CROYDON IN CRISIS: Council pushes on with its plans to sell off part of Grangewood Park, a ‘quiet secluded oasis in the heart of a busy local area’, while Blairite MP does nothing to oppose.
By STEVEN DOWNES
As Steve Reed OBE, the Progress MP for Croydon North, stood in a public open space yesterday morning for a television outside broadcast to rail against Tory government plans to help their developer mates make juicy profits by building on parks and green spaces, the Labour-controlled local council in his own constituency was starting moves to sell off a public park to developers.
Grangewood Park sits between Thornton Heath and Upper Norwood, in Reed’s constituency. Labour-run Croydon Council has twice before tried to flog off the Victorian park-keeper’s cottage, Heath Lodge, and twice before has been forced to back down, most recently in January 2020 when more than 3,000 residents signed a petition of protest.
Reed has been all but silent on the matter of the sale of Heath Lodge and a chunk of Grangewood Park, either when the council, under his mates Tony Newman and Alison Butler, was seeking to off-load the long-neglected heritage building and a parcel of park land, or more recently, when its sale has been hastened because of the bankruptcy of the borough caused by Newman, Butler and their clique.
The disastrous mismanagement of Croydon Council by his Blairite mates has been a cause of deep embarrassment over the past year or more to Reed, who just happens to be Labour leader Keir Starmer’s choice as shadow communities and local government secretary.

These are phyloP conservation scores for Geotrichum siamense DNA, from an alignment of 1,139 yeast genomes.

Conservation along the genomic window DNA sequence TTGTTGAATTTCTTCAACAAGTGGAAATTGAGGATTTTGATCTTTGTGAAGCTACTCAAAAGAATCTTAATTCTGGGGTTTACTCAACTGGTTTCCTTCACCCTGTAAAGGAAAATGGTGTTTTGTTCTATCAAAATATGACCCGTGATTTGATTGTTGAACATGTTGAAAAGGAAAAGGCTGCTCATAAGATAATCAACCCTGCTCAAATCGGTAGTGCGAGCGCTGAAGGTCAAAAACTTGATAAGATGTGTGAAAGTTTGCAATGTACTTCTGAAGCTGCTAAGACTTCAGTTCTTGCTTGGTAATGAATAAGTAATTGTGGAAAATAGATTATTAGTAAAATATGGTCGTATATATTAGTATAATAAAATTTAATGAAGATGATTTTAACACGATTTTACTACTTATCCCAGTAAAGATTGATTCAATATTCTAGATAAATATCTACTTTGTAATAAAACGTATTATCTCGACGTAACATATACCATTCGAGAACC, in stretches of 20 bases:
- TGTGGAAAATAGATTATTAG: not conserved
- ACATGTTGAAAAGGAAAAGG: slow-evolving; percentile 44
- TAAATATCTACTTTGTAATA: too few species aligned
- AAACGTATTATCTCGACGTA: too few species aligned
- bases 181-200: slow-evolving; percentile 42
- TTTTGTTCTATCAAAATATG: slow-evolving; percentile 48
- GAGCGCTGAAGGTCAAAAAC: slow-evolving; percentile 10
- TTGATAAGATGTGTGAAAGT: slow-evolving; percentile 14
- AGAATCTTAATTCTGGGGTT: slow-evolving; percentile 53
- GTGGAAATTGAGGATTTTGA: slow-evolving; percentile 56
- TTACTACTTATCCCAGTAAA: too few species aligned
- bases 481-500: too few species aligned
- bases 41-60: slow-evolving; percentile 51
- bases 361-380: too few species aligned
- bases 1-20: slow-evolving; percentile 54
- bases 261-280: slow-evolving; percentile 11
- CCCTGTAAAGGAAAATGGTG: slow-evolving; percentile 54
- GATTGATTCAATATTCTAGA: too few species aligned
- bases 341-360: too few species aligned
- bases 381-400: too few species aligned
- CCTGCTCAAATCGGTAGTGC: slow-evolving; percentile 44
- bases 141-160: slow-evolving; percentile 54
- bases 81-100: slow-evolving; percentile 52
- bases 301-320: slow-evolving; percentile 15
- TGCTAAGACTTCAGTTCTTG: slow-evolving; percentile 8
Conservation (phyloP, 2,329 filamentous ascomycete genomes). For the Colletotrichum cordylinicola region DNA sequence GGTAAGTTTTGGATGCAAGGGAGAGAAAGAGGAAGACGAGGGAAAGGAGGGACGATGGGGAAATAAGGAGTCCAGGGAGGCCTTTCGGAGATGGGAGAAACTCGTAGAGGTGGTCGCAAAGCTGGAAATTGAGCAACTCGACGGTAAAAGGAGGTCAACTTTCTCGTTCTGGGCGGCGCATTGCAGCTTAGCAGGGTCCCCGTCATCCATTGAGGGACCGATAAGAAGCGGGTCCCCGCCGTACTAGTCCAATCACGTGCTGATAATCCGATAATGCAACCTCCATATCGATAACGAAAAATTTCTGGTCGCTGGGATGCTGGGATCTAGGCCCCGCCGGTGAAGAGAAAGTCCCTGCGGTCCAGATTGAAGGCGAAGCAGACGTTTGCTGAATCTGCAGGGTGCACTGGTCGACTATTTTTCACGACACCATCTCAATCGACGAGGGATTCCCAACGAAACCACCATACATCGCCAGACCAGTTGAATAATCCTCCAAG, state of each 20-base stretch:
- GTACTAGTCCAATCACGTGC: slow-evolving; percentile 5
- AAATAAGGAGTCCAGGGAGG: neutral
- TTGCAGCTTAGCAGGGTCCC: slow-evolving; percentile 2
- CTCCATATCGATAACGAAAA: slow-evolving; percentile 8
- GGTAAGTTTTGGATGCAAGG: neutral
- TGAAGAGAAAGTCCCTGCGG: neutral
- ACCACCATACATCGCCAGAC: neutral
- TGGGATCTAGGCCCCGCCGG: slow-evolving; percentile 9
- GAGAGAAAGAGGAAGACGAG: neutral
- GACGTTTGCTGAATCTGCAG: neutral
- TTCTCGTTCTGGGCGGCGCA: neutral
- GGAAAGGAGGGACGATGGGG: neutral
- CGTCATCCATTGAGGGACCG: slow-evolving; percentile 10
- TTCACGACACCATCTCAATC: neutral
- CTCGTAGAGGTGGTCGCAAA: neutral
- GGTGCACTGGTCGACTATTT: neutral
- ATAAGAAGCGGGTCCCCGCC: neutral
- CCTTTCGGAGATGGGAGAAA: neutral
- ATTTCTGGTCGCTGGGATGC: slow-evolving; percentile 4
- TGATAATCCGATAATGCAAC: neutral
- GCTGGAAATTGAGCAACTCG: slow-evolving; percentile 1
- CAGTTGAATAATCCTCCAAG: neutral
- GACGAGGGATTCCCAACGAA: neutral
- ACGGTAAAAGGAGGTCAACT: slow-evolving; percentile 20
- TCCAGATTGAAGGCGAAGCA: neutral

It was in that role that Reed was wheeled out yesterday for Sky TV’s Sunday morning politics slot, to voice the Labour Party’s justifiable opposition to Conservative proposals to remove local planning controls.
But in so doing, Reed’s closeness to political liabilities such as Newman, Butler and, increasingly, new council leader Hamida Ali, opened himself up to equally justifiable accusations of rank hypocrisy.
Reed accused the Tories of “paying back developers by selling out communities”.
Conservative proposals on planning, Reed said, “Takes away the rights of local people, of local communities, to object to developments… Power is shifted from elected councils and their planning committees to development boards.
“Under Boris Johnson’s leadership, donations to the Conservative Party from major developers have gone up 400 per cent. So the Conservatives are paying back developers by selling out communities.”
Labour has called a vote in parliament today which will seek to guarantee the rights of residents to object to development plans – what many Croydon residents might regard as a welcome improvement to the planning regime that they have had to endure under Reed’s pals in their borough over the past seven years.
Reed is the former leader of Lambeth Council, where its Homes for Lambeth policy includes the redevelopment into largely private homes of five estates of what is at present mainly social housing, including the Crown Hill Estate and architecturally important Cressingham Gardens. Residents on those estates have been refused a ballot on estate “regeneration” by Lambeth Council.